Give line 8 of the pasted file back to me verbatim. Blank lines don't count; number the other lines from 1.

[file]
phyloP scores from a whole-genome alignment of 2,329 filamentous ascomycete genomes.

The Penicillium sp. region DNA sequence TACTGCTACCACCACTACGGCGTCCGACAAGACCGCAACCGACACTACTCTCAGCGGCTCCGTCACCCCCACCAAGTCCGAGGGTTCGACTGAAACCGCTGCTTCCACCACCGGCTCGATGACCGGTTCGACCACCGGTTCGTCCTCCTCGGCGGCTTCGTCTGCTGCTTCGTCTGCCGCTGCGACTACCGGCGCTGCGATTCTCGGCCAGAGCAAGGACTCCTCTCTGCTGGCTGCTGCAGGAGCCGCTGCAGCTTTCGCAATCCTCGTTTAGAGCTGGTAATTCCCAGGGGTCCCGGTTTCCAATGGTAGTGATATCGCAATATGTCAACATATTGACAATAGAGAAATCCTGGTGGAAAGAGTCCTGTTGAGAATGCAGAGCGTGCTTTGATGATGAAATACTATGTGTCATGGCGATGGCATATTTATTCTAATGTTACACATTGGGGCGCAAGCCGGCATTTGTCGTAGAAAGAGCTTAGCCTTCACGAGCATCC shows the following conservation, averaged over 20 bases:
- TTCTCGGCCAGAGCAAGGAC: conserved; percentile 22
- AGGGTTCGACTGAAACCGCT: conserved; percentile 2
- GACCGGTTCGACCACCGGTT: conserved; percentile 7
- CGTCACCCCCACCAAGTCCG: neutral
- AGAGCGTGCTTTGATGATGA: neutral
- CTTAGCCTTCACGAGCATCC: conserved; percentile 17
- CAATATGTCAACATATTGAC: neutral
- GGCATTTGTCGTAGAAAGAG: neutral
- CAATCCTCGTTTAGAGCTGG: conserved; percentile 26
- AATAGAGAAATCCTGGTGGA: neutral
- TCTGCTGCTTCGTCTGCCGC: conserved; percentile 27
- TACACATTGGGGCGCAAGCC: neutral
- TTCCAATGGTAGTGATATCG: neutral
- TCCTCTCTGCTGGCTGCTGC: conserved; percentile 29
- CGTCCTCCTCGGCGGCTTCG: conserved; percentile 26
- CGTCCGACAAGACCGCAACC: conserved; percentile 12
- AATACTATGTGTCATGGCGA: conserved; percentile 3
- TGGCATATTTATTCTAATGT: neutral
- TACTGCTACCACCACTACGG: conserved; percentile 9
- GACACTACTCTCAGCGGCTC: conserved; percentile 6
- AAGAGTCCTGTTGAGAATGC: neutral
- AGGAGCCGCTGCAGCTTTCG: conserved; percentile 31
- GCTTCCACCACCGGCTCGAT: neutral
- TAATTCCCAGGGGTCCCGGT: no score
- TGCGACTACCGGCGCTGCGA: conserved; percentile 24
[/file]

- CTTAGCCTTCACGAGCATCC: conserved; percentile 17